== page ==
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Documented Dreamers Age Out

May 03, 2022 (1 min read)

Aishvarya Kavi, New York Times, Apr. 30, 2021

"In 2011, after five years of working and living with his family in the United States on a temporary visa, Barathimohan Ganesan submitted green card applications for his wife, his 5-year-old daughter and his 11-year-old son.

Mr. Ganesan, who was born in India and has also lived in Singapore and Australia, was nervous about when his wife and children might gain permanent residency. He knew the waiting list was especially long for Indians on his kind of visa, an H-1B, which allows American companies to employ skilled foreign workers. Because of chronic backlogs, it can take years to process those on work visas who apply for permanent residency.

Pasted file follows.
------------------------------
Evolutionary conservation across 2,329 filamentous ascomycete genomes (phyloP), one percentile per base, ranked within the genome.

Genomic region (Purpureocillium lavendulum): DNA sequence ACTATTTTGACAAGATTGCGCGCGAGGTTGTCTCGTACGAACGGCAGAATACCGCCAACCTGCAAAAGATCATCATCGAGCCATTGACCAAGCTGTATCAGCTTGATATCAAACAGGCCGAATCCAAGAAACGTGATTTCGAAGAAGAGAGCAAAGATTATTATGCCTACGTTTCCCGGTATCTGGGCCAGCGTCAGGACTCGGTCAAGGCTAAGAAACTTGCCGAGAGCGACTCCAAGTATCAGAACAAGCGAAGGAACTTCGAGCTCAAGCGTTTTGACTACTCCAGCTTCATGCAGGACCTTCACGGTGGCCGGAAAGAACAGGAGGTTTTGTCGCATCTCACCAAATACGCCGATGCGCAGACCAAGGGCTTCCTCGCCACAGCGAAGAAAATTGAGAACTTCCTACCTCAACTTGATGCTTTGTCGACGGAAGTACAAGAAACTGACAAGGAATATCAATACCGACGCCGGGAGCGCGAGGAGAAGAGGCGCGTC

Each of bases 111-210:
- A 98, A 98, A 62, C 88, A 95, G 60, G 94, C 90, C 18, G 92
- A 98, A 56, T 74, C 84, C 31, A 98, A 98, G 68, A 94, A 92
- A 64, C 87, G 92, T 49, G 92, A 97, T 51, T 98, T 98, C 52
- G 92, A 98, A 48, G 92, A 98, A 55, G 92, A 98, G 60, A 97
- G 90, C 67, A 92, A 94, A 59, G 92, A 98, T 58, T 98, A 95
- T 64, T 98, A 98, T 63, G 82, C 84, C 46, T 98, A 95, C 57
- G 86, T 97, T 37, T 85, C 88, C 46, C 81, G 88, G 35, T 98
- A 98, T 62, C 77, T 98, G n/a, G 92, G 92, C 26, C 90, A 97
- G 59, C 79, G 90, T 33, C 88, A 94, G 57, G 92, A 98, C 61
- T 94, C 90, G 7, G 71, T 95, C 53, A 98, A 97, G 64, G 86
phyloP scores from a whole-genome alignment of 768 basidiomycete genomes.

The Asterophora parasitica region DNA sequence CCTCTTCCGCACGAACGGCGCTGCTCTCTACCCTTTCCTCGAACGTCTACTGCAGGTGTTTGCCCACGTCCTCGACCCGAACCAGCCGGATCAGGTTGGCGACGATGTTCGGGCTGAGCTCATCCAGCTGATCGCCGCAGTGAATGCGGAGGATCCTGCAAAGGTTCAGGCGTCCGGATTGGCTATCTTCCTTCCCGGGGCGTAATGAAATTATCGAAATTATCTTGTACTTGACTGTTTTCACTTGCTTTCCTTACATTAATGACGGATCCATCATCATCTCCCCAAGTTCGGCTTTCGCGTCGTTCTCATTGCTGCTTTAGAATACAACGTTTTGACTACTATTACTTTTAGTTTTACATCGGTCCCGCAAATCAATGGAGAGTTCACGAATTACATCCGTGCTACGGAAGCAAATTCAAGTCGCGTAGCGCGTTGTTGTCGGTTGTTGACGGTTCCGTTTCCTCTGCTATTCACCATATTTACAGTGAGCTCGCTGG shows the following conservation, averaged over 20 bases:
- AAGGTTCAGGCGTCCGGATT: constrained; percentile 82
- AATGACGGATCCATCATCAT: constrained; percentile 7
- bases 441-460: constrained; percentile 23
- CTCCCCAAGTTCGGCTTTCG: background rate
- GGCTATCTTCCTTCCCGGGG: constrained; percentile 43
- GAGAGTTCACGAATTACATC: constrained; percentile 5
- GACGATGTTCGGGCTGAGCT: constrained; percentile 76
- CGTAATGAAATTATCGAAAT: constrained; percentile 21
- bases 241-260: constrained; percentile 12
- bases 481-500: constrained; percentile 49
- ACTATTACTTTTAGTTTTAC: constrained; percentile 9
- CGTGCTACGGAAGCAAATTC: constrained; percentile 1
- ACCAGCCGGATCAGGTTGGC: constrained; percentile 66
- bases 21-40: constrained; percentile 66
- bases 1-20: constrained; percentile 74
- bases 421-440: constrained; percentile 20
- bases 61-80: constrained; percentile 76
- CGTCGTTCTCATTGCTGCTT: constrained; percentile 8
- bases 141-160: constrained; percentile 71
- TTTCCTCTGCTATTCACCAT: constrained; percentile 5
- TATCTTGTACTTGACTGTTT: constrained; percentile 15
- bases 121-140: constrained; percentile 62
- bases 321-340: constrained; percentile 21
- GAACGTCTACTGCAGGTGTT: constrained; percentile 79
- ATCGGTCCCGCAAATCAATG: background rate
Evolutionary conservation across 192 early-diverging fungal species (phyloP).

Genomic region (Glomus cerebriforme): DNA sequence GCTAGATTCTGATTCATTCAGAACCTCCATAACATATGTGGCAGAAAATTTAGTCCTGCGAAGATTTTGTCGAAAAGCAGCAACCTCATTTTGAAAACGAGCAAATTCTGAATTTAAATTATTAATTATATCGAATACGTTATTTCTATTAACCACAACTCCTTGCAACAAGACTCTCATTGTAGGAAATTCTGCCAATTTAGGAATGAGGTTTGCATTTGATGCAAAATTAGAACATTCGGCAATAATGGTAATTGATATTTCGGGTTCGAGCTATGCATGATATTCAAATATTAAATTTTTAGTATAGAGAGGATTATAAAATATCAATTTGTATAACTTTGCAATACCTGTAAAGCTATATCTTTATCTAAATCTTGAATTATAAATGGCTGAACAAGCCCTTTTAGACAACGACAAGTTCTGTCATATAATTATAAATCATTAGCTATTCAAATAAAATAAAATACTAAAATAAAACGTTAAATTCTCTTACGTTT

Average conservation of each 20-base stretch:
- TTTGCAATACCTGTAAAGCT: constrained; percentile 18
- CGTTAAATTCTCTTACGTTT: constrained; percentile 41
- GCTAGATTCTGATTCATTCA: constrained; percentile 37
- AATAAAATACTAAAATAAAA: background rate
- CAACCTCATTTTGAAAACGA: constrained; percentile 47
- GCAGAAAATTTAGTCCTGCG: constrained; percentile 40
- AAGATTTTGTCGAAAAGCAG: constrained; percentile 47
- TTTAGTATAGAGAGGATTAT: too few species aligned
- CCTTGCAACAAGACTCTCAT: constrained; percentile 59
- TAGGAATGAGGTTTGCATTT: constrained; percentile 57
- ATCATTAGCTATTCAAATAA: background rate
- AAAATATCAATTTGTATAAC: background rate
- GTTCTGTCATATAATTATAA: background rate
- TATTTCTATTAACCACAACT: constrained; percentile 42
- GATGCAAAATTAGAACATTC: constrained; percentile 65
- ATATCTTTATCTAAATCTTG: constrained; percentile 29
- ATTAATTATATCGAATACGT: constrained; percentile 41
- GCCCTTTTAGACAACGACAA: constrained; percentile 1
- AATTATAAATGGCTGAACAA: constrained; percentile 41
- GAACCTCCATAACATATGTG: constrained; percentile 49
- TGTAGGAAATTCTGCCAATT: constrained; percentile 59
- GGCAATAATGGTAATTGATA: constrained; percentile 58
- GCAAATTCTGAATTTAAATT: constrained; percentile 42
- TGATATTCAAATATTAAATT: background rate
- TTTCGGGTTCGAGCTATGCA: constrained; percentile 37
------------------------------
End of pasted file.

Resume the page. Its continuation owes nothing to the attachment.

Last year, a decade after he applied, Mr. Ganesan, his wife and his daughter received their green cards. But his son had turned 21 and missed the cutoff by months, leaving him scrambling for a visa that would allow him to stay in the United States.

Mr. Ganesan’s son is among more than 200,000 children who grew up in the country under the protection of their parents’ temporary visas, which can be renewed indefinitely. But the children risk losing their legal status when they turn 21. Unable to become permanent residents because of the backlogs or because they were never eligible, they must obtain a different visa, remain in the United States without legal status or leave entirely. According to the Cato Institute, more than 10,000 children age out of green card eligibility each year; untold numbers eventually depart, often leaving their families behind."